JUPITER, Florida – Miniature golf isn’t a subject you’ve heard the National Golf Foundation talk much about, but we’ve tracked this form of golf for quite some time, just as we track digital and virtual golf game play. But some things about miniature golf may interest and surprise you.
Let’s start with the fact that 18 million people in the U.S. played miniature an average of four times last year. One in three of those mini-golfers, about 6 million, were also traditional, on-course golfers. Participants skew younger (avg. 34 years) and almost half (45%) are female – demographics many would love to see in the traditional game.
The ‘Mini-Golf Capital of the World’ has to be South Carolina’s Grand Strand, where at least 20 facilities are scattered along King’s Highway from Murrells Inlet to North Myrtle Beach. Here you’ll see the stereotypical pirate ships and windmills that defined the category until not too long ago. But the landscape is changing.
Today we have places like Puttery, Puttshack and PopStroke that are aimed squarely at Millennials and anyone else who wants to eat, drink and be merry in a golf-themed environment.
Before you completely dismiss these young, fun-loving non-golfers as being uninteresting to the ‘real’ golf business, consider this: about 4% of the general population who have no golf experience claim to be ‘very interested’ in the traditional game. For those who play mini-golf, that number rises to 16%. So, mini-golf contributes in a meaningful way to golf’s latent demand pool by raising awareness and interest in a fun, non-threatening way.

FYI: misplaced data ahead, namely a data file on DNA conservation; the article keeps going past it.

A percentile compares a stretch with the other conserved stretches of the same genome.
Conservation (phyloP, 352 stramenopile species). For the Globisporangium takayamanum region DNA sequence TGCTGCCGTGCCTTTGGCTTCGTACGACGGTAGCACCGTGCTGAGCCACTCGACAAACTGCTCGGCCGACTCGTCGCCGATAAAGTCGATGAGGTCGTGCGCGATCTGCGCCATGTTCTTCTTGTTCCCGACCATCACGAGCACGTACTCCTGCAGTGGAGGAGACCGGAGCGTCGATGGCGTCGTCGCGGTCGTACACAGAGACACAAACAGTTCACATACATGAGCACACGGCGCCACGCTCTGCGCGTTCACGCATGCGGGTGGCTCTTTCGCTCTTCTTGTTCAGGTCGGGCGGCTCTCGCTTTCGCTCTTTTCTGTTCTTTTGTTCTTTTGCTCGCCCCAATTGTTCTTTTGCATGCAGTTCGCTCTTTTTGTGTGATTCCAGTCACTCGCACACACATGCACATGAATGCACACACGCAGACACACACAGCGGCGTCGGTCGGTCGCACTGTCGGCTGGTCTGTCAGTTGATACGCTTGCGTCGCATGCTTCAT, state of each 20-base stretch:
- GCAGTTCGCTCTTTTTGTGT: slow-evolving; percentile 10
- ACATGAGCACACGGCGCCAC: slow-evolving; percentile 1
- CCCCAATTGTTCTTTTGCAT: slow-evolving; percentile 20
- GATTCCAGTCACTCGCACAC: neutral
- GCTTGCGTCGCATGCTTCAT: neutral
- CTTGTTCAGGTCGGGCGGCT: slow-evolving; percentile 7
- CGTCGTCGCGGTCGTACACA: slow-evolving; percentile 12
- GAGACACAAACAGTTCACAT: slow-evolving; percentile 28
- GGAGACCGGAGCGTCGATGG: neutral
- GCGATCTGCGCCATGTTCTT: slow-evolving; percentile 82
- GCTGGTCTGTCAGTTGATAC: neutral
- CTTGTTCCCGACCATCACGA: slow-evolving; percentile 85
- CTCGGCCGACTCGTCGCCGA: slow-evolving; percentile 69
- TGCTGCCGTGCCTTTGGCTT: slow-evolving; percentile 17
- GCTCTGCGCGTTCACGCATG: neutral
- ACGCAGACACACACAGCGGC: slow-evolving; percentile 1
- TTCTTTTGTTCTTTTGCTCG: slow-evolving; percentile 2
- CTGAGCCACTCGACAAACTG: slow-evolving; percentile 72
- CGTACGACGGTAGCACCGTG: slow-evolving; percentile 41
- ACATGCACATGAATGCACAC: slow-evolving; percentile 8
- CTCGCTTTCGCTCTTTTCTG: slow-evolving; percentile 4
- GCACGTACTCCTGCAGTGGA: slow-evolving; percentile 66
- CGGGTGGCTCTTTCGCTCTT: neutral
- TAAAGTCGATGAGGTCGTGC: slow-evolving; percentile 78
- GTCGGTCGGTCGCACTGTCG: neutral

For the record, NGF does not include mini-golfers in our count of off-course participants. That category is restricted to experiences that involve launching a golf ball into the air with a traditional golf club. But miniature golf does play a role in exposing people to a game, as Winston Churchill said, “whose aim is to hit a very small ball into an even smaller hole, with weapons singularly ill-designed for the purpose.”
For a more detailed look at miniature golf, click here to read the NGF’s accompanying Spotlight article.